Land management strategy for cocoa cultivation at home gardens
S Budiastuti, D Purnomo, Supriyono, M B Yunindanova, P C A Mahardini and R R Utami
Published under license by IOP Publishing Ltd
IOP Conference Series: Earth and Environmental Science, Volume 200, conference 1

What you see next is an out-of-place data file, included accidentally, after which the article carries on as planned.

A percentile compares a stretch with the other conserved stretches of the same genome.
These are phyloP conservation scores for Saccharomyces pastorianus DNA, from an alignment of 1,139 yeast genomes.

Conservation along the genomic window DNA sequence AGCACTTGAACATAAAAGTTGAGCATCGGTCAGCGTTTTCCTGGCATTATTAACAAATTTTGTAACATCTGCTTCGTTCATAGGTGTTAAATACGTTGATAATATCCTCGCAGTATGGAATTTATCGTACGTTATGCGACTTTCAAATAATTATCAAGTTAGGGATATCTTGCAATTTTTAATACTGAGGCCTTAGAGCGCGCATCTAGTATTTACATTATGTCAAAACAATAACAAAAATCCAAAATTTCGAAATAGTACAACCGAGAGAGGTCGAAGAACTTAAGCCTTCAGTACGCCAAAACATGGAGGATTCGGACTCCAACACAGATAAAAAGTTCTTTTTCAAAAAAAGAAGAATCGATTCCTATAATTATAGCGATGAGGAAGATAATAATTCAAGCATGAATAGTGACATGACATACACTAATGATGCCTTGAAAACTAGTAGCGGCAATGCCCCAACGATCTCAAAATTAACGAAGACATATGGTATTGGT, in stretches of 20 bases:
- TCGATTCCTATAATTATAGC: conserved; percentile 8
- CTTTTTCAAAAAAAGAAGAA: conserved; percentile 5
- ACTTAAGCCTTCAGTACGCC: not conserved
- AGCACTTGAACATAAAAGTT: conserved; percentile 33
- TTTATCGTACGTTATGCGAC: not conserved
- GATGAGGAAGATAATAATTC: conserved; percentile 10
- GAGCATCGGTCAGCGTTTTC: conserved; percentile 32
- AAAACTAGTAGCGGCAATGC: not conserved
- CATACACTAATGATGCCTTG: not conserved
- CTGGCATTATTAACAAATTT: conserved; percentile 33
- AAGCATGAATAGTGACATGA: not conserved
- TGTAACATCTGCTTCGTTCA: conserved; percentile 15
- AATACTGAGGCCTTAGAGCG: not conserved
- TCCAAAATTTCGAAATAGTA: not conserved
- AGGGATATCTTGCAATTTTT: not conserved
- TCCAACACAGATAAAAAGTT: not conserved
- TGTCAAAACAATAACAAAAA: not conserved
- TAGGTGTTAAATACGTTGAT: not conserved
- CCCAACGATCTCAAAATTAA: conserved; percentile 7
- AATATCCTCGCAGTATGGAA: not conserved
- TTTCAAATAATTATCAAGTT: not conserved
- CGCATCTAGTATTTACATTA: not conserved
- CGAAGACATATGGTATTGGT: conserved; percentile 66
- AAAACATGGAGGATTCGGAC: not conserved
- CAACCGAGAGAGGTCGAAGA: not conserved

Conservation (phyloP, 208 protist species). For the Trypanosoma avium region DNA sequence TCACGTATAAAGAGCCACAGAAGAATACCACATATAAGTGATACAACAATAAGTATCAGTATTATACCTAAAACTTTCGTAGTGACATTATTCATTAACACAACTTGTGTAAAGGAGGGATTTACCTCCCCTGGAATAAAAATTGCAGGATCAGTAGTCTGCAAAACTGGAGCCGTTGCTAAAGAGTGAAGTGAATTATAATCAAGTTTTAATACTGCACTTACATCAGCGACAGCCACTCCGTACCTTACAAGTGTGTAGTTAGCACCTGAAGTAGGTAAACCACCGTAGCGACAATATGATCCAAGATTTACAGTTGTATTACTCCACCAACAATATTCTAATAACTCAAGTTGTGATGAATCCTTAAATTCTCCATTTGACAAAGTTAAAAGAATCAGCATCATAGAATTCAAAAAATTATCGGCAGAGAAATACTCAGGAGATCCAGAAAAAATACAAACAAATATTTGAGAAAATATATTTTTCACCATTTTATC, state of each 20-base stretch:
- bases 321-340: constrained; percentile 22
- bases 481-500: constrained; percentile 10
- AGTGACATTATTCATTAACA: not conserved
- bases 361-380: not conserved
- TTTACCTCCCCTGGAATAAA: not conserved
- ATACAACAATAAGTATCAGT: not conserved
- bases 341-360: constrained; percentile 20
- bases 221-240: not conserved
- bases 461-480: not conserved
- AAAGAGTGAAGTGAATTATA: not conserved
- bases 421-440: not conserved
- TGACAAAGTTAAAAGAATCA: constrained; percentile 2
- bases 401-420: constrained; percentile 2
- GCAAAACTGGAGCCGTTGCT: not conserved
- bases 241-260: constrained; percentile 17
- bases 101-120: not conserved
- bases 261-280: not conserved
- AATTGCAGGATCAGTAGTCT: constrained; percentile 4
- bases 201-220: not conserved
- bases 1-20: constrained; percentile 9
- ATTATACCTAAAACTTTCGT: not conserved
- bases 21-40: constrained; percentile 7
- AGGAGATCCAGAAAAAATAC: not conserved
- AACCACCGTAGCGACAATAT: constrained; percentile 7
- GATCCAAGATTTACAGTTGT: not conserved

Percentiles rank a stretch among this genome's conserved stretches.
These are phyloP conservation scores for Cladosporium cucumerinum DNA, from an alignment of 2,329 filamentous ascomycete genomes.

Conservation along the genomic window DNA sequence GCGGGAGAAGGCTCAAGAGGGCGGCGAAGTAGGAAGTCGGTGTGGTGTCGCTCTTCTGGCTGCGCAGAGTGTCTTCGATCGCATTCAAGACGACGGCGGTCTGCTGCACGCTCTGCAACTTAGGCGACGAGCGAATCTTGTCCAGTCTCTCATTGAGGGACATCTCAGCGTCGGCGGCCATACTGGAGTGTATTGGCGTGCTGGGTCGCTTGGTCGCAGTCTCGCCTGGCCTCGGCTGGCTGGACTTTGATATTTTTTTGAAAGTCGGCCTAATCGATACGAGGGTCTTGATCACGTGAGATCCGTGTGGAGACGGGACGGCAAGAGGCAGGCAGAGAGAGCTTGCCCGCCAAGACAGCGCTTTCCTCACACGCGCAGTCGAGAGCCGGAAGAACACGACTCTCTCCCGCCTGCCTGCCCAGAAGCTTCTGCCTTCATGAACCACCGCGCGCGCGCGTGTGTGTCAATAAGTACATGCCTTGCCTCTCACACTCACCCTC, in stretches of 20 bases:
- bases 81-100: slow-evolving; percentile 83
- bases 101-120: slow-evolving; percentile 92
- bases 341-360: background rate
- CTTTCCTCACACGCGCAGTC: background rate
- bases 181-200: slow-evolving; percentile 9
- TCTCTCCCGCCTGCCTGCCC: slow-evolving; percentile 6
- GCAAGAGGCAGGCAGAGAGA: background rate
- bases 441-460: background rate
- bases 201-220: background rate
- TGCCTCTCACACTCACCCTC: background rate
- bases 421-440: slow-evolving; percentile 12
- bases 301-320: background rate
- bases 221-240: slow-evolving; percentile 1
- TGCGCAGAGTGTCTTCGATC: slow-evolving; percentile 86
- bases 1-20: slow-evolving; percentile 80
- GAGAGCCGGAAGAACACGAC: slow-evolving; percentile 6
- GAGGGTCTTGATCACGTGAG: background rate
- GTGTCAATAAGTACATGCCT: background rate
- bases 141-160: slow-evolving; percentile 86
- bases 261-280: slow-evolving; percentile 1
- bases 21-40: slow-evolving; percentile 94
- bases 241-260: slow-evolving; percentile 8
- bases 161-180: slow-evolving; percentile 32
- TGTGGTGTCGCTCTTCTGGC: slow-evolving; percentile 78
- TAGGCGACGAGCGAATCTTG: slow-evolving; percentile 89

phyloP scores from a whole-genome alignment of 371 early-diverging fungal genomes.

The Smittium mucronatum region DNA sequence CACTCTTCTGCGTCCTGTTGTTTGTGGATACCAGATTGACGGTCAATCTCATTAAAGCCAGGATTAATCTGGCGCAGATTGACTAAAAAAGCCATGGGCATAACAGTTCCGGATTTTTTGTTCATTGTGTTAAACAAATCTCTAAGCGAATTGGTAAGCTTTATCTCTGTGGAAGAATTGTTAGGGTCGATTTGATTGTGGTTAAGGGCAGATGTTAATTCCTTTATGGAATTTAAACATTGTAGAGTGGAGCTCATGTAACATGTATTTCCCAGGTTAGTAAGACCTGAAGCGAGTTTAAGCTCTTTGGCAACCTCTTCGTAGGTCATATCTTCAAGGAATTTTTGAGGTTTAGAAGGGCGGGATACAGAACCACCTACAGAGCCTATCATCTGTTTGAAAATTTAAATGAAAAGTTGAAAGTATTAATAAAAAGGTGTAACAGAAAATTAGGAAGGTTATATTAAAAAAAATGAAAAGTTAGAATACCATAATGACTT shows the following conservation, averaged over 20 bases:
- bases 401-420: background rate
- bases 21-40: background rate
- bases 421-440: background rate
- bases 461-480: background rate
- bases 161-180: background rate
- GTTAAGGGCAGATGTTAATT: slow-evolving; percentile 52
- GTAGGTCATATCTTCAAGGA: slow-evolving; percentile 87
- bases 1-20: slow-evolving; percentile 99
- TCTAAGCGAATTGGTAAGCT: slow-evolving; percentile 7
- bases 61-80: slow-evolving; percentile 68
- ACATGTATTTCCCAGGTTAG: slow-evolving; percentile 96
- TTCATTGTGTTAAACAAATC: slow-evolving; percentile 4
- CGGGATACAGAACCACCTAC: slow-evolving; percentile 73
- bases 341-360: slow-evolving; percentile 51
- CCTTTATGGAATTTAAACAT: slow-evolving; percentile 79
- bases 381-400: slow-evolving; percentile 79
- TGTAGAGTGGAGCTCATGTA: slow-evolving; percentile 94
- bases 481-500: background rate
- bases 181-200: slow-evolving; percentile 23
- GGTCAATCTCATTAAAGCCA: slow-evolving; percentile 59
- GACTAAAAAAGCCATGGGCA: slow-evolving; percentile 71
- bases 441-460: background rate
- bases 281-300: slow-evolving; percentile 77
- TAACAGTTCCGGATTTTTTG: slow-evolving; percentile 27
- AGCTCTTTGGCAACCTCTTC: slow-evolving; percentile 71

The climate change significantly gives impact on microclimate home garden by enhancing the temperature from 25 to 29 ºC. The canopy stratification influences microclimate condition (light intensity, air temperature, soil humidity) which are less supportive for cocoa growth. Limitation of light intensity resulted in lower chlorophyll on photosynthesis, so that a management strategy to increase the chlorophyll with balanced fertilization especially on nitrogen enrichment is required. Research purposes were to study the effects of surrounding cocoa microclimate on canopy growth, fruit and seed qualities (physical and chemical), and also to analyze the role of nitrogen to replace the light intensity limitation of cocoa. A survey method was conducted to collect the data at Punung village, Pacitan Regency, East Java, Indonesia. Based on shade condition, three sub-villages were selected as sampling sites, namely Klepu 1, Jatisari and Klepu 2 which represented low, dense and very dense canopy closure, respectively. Four cocoa trees of 4-5 years age were selected at every sub-village as samples and treated with nitrogen fertilizer. Microclimate components were analyzed with descriptive quantitative and followed with correlation analysis. Analysis of variant and F test were used to determine nitrogen requirement to support the chemical quality of seeds. The results found the light interception (4.5-11.14 %) caused the growth of canopy was less than optimal due to cocoa needs 15% of light interception for better growth. Physical qualities (uniformity of fruit size, the weight of seed per fruit and number of seeds per 100 g) were affected by temperature (29-30 ºC) and also the chemical quality. Closed relationship and positive correlation (r=0.62) showed that temperature significantly influences seeds development. Nitrogen deficiency due to light limitation could be replaced with 850 g of urea per tree per year, and thus recommended as a land management strategy for cocoa cultivation at home gardens.